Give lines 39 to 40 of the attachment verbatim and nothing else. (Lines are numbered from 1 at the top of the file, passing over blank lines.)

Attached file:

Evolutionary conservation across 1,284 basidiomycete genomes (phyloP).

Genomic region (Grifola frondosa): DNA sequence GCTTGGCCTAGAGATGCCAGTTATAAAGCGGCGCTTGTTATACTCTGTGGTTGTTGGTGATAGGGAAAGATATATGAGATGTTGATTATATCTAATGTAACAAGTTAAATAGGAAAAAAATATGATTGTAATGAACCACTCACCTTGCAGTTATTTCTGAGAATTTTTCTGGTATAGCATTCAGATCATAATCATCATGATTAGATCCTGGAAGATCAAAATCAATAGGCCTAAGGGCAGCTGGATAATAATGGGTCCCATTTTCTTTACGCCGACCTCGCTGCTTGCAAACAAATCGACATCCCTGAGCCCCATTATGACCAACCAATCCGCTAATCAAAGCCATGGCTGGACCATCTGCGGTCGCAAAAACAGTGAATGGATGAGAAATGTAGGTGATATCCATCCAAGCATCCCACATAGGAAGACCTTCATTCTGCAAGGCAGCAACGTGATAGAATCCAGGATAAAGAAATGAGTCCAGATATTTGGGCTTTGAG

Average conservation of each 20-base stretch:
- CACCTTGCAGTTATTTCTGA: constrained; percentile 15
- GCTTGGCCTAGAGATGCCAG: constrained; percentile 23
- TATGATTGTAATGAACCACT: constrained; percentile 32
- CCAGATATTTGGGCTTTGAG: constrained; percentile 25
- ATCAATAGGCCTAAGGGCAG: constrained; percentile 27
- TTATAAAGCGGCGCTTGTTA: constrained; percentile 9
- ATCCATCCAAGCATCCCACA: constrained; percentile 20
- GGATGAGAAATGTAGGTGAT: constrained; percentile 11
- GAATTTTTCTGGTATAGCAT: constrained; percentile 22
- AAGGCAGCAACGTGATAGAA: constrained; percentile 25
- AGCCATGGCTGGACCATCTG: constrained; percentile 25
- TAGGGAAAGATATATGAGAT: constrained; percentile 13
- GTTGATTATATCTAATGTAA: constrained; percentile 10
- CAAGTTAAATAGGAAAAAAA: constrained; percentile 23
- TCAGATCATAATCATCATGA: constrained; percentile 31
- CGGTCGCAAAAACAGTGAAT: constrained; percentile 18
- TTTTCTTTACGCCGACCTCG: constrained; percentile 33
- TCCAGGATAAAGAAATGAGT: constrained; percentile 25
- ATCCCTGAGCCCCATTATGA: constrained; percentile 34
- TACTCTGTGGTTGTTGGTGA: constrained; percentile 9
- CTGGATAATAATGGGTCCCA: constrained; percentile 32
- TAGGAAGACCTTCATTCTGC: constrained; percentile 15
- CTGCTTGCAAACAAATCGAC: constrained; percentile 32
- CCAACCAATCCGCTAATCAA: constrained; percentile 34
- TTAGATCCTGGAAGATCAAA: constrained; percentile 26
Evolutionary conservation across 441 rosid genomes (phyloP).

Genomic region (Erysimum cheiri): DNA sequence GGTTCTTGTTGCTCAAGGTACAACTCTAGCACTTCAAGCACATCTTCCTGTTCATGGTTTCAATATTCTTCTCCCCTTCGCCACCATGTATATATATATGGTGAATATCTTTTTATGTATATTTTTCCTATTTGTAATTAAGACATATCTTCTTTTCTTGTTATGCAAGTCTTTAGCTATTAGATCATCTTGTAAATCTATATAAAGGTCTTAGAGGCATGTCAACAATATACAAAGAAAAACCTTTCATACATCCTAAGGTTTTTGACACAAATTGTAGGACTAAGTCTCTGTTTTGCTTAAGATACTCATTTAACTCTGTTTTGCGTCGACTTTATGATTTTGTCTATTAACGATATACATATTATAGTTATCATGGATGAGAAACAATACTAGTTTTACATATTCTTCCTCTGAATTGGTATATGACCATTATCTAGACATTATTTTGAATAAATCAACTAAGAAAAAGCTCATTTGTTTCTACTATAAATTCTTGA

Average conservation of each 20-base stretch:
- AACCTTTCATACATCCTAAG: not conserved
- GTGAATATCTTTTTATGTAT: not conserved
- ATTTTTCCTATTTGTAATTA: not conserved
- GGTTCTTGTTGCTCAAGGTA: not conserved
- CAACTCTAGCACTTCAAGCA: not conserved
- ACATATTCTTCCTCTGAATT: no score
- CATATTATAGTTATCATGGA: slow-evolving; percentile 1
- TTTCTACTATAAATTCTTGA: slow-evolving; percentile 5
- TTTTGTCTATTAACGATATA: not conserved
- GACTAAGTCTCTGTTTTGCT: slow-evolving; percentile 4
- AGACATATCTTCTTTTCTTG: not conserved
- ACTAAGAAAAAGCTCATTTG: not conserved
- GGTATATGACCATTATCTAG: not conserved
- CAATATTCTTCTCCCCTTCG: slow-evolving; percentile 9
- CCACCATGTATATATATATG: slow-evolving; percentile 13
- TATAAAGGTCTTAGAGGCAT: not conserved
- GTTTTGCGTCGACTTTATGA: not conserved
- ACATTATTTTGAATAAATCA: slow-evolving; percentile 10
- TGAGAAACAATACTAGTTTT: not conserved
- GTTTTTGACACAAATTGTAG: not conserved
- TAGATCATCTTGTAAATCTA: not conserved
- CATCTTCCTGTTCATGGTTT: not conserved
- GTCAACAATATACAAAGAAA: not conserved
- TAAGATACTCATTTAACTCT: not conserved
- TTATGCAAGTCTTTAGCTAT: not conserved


- TTTCTACTATAAATTCTTGA: slow-evolving; percentile 5
- TTTTGTCTATTAACGATATA: not conserved